News / Middle East

Iranian Police Fire Tear Gas at Protesters, Arrest Dozens

Thousands of defiant Iranian opposition supporters have staged what they said was a rally supporting Arab revolts as riot police armed with batons moved in to disperse them, February 14, 2011
Thousands of defiant Iranian opposition supporters have staged what they said was a rally supporting Arab revolts as riot police armed with batons moved in to disperse them, February 14, 2011

Thousands of Iranian opposition activists rallied in support of popular uprisings in Tunisia and Egypt Monday, while a semi-official Iranian news agency said one person was killed and several wounded by protesters in the capital, Tehran.

Witnesses say security forces, many of them on motorbikes, fanned out across central Tehran Monday as opposition groups demonstrated despite a protest ban. Hundreds of black-clad Iranian riot police fired tear gas and paintball guns to disperse the crowds.

Iran's semi-official Fars news agency said what it called "seditionists" had shot a bystander dead at the Tehran rally.

Opposition leader Mir Hossein Mousavi's Kaleme  website reported that "Tehran security forces arrested dozens of protesters." There was no official confirmation of the detentions. Mousavi's website and that of fellow reformist leader Mehdi Karroubi said security forces surrounded their homes, preventing the two men from joining the march. Authorities also cut telephone lines at Mousavi's house.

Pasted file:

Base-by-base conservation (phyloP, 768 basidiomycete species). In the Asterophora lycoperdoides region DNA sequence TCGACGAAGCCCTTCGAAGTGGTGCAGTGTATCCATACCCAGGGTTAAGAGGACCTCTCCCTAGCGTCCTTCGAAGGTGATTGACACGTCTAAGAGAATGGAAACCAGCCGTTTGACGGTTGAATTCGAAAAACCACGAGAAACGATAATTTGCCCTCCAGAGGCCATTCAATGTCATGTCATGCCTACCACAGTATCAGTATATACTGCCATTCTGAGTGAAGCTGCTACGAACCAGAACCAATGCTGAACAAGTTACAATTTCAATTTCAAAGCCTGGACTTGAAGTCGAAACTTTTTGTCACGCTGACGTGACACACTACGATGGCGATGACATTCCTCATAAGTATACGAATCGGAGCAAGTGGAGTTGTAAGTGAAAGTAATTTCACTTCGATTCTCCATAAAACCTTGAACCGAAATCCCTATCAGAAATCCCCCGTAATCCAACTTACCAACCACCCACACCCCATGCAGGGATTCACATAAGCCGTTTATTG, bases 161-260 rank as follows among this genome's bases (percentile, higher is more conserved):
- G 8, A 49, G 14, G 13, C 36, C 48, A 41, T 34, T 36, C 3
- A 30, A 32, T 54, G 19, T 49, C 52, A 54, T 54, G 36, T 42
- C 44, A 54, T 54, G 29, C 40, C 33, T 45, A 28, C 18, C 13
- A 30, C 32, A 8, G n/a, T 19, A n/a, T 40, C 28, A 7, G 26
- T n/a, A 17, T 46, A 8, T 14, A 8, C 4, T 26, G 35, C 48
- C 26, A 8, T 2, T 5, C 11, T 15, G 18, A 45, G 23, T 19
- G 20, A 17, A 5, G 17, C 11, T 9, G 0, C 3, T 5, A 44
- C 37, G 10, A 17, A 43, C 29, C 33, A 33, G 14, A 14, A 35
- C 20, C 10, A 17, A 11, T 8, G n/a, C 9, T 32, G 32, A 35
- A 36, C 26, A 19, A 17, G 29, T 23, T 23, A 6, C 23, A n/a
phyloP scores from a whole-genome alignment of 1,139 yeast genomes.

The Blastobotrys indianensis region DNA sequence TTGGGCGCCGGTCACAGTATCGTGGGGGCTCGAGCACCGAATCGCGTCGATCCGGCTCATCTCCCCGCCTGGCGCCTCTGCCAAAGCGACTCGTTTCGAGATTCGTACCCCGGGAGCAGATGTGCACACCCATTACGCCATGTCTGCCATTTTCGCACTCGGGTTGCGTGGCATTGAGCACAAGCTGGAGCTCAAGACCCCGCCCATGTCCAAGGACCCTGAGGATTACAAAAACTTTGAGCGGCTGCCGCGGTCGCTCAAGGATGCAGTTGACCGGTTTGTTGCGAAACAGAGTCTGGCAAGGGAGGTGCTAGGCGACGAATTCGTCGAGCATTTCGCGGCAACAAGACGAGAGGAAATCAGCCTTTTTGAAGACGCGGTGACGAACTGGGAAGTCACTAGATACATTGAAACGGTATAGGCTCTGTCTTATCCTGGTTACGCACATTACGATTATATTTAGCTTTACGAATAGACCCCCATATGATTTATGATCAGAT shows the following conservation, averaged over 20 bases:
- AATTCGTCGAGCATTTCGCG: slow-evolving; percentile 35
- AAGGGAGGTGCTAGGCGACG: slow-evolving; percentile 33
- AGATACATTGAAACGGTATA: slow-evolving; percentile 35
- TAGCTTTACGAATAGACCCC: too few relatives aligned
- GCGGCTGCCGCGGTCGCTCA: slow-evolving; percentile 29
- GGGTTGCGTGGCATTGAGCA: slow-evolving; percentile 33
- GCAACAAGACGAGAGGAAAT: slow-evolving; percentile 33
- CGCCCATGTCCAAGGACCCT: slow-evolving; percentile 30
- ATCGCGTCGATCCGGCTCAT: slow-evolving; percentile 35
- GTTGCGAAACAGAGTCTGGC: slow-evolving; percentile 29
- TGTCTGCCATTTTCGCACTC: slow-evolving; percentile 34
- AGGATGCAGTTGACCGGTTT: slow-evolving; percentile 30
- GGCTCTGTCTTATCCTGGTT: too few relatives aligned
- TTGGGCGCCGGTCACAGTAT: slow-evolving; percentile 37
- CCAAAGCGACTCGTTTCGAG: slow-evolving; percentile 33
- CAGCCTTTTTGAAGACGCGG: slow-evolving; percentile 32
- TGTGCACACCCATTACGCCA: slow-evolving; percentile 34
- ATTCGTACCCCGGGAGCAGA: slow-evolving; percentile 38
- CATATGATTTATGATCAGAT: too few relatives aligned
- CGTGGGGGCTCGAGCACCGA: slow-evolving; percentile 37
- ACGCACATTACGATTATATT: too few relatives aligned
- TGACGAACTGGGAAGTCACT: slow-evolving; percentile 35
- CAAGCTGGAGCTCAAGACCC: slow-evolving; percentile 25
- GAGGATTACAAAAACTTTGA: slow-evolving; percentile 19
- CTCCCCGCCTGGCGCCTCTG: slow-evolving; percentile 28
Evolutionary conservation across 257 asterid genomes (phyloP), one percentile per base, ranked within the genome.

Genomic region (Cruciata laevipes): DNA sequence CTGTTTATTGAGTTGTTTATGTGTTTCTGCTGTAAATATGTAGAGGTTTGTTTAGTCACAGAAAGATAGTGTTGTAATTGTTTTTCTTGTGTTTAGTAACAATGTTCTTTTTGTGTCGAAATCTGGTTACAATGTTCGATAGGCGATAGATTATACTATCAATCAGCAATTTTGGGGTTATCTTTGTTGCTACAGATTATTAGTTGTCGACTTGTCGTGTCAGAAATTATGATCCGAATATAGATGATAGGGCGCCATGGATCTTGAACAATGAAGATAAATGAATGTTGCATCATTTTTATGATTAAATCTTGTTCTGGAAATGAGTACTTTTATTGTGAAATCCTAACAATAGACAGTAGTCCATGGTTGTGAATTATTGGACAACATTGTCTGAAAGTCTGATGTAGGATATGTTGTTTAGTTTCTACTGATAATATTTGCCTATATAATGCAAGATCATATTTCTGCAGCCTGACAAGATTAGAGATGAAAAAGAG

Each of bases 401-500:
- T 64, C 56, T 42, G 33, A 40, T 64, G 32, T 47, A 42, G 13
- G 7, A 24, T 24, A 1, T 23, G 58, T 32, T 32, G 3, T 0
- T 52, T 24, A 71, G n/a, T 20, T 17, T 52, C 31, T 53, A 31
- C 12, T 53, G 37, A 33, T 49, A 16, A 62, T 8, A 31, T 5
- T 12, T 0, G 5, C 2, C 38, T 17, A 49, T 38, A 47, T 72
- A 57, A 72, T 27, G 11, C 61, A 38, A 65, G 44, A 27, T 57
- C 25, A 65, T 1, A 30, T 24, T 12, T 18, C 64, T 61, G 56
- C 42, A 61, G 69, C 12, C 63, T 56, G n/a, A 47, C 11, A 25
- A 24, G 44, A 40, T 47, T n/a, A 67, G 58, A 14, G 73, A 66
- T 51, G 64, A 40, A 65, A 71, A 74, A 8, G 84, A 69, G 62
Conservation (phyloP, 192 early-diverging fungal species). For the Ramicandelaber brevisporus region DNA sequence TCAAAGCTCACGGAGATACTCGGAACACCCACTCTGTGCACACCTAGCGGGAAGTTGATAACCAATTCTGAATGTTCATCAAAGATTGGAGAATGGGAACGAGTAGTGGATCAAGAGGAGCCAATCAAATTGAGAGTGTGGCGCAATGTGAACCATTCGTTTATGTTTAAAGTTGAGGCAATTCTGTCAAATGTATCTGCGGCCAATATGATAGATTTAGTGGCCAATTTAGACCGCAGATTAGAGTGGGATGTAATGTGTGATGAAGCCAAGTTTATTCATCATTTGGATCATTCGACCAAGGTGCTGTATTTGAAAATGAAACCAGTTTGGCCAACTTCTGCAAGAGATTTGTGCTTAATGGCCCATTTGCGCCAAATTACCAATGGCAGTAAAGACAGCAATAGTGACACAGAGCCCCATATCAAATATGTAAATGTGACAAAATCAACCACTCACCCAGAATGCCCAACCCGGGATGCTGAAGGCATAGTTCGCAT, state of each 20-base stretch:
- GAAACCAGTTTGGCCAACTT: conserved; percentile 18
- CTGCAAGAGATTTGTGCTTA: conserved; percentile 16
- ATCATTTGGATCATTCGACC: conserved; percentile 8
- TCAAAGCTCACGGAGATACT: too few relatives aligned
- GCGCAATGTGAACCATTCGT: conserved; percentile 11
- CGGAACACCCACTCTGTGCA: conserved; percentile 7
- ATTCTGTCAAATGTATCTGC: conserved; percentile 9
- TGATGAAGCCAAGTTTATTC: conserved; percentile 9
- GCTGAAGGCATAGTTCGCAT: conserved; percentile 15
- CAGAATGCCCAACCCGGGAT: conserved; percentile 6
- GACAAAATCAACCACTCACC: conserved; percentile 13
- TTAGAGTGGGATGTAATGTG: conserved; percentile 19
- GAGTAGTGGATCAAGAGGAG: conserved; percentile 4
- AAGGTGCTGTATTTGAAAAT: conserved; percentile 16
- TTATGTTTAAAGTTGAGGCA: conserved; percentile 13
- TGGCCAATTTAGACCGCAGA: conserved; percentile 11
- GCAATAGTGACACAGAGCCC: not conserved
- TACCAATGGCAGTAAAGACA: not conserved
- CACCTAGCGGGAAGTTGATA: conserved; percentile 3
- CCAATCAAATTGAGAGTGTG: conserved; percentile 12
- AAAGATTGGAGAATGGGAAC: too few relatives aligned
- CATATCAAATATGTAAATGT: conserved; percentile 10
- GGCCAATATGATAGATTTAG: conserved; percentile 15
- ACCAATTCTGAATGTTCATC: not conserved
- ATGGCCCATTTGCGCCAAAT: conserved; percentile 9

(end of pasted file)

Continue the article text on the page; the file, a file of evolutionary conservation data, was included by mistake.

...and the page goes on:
Some demonstrators chanted "death to the dictator" - a slogan used by protesters against President Mahmoud Ahmadinejad after the disputed 2009 presidential election. By late evening Monday, chants echoed from Tehran rooftops, as they did during the unrest two years ago.

U.S. Secretary of State Hillary Clinton said the United States "very clearly and directly" supports "the aspirations of the people who are in the streets of Iran today."

Clinton pressed the Iranian government to follow Egypt's example and "open up" its political system, reaffirming U.S. calls for non-violence, human rights and democratic political change. She called the protests a testament to the "courage" of the Iranian people and "an indictment of the hypocrisy of the Iranian regime."

Iranian Supreme Leader Ayatollah Ali Khamenei has praised this year's revolts in Egypt and Tunisia as an Islamic awakening, akin to the 1979 revolution that ousted Iran's U.S.-backed shah. But the regime has tried to suppress opposition at home. It warned the reformists against proceeding with Monday's rallies, calling them a ploy to mobilize anti-government protests and revive the Green movement.

Demonstrations were also reportedly held in other cities across Iran, including Isfahan, Shiraz and Kermanshah.

British Foreign Secretary William Hague called on Iranian authorities to exercise restraint and allow people to express their views freely.

Turkish President Abdullah Gul, on a visit to Tehran, urged Middle Eastern governments to listen to the demands of their people, although he did not mention Iran directly.

Mousavi and Karroubi headed the 2009 protests. The two reformists ran against Mr. Ahmadinejad and accused him of rigging the vote, a charge the government denies.

The 2009 protests ended in a violent crackdown by Iranian militiamen loyal to the clerical establishment. Scores of people were killed and wounded during demonstrations that lasted several months.

 

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